If socialism is so great, why were we all so ecstatic when the Berlin Wall fell?


Ttoday is the 32nd anniversary of the fall of the Berlin Wall. It is considered a landmark event in that it signified the collapse of the Iron Curtain that had descended on Europe after World War II. It was the beginning of the end of communism’s fierce grip on central and eastern Europe.

Americans remember this event, but it means so much more to those who lived in the region at the time. It’s a lesson I learned when I fell in love with a Bulgarian woman.

It is often said that love can be both a great educator and a great motivator. I didn’t expect this to apply to the story. Last fall I was dating Maria, a woman from Sofia, Bulgaria. While driving one evening in Philadelphia on our way to dinner, she put a song in the car and told me the most interesting story behind it. “This is the song we played when we heard the news of the fall of the Berlin Wall,” she tells me. “It was played all over the country, and everyone was singing in the streets because we were all so happy it was over.”

For the life of me, I don’t remember anything from the song. But I remember the look in her eyes, every detail of her facial expression and the sound of her voice as she described the painful joy at the news of the fall of the Berlin Wall. Maybe it was because I was in love with her, but it resonated with me. The passion with which she described the fall of the wall could have been her own work of art. It really impressed me how horrible the Eastern Bloc must have been at that time.

This is something Americans need to hear at a time when they are more likely than ever to say favorable things about socialism, or to use words like “tyranny” and “oppression” to describe something. which is not even close. Whenever they can, leftists seize the opportunity to exploit the oppressed in a quest for absolute power. Their policies, tried and failed by the Communists during the Cold War, were only fair to the extent that they made life miserable for everyone. This is something Maria often told me. It is also a subject that Gordana Schifanelli, originally from the former Yugoslavia and current candidate for the post of lieutenant governor of Maryland, brought up with me.

It was her personal experience with the disastrous left-wing policies of the Eastern Bloc that motivated her to run for office. As we commemorate the fall of the Berlin Wall today, Schifanelli fears that our country is moving towards an ideology that kept people captive behind a wall and under true tyranny.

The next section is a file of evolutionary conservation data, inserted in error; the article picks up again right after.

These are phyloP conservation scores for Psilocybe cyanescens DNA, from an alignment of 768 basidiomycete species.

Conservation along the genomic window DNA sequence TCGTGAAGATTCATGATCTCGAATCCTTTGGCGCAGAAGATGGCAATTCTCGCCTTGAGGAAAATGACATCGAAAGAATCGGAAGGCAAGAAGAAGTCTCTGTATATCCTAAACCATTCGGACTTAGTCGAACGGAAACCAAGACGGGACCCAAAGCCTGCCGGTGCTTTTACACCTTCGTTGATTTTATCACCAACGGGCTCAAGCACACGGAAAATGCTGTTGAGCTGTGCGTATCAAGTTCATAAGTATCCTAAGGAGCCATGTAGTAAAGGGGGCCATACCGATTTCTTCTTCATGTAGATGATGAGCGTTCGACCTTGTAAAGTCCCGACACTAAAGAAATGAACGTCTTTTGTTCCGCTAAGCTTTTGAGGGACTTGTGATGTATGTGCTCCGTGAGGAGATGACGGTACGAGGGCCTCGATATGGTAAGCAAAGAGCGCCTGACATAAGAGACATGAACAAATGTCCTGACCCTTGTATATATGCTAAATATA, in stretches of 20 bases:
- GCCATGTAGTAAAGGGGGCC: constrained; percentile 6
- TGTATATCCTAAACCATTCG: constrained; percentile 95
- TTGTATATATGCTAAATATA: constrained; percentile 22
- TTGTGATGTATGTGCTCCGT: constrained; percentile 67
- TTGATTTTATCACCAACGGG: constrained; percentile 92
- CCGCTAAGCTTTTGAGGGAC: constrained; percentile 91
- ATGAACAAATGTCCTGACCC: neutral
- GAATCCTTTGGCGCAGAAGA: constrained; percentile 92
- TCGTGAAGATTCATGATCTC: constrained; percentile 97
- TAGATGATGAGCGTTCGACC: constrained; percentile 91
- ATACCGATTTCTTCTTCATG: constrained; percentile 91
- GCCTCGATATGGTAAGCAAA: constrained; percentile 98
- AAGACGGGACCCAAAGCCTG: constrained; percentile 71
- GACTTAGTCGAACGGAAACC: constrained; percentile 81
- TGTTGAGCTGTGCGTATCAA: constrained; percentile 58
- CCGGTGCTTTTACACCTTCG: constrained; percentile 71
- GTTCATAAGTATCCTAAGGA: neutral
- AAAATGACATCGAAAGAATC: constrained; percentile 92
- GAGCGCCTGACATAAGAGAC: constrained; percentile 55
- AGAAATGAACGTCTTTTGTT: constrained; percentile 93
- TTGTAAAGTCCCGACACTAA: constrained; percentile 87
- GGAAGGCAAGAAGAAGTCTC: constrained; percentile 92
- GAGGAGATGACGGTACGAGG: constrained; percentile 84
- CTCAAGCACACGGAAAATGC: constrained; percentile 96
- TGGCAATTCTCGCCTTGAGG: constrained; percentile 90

“Unfortunately America is moving so quickly towards socialism,” Schifanelli told me. “Socialism and collectivism are contrary to the US Constitution and the Bill of Rights. ”

“I remember the fall of the Berlin Wall,” she said. “People were celebrating in Yugoslavia. For the Communists, it was a day of defeat. America won. Capitalism won. American culture won. American pop and rock music won. Hollywood won. The American influence was strong and the Communists did not like individual freedom and the culture of the free spirit.

Schifanelli sees strange similarities between left-wing ideologies such as critical race theory and his own experiences with communism and socialism.

“Socialism brings conformity and order,” she said. “People were happy with minimal things while I and the younger generations wanted the wealth of Hollywood or an idea that we can someday make more money and enjoy the luxuries that the older generations didn’t think was necessary.” She chose to run for lieutenant governor because of the threat. posed by leftist ideologies that it recognizes only too well: “I would violate my oath of citizenship if I closed my eyes to the dangers to our people and my family,” she said.

“I received my US citizenship in 2004 at the age of 33,” she said. “I have consciously and willingly agreed to protect and defend my country from all enemies: foreign and domestic, and when I see apparent and imminent danger to our children in schools, the harm that collectivism and CRT training can cause them, it is my duty to step up and serve my people. ”

When the Berlin Wall collapsed in Germany, people hundreds and thousands of kilometers across Europe celebrated that moment. It wasn’t just a wall or a barrier; it was a cultural symbol that stood for many of the very things that the Liberals and Democrats are trying to bring to America today. And while these politicians declare these causes progressive, it is clear from the fierce backlash I witnessed from Maria that day how repressive such policies are ultimately.

As we commemorate the 32nd anniversary of the fall of the Berlin Wall, we can only hope that the lessons of history on communism will last long enough to save our country from its resurgence.


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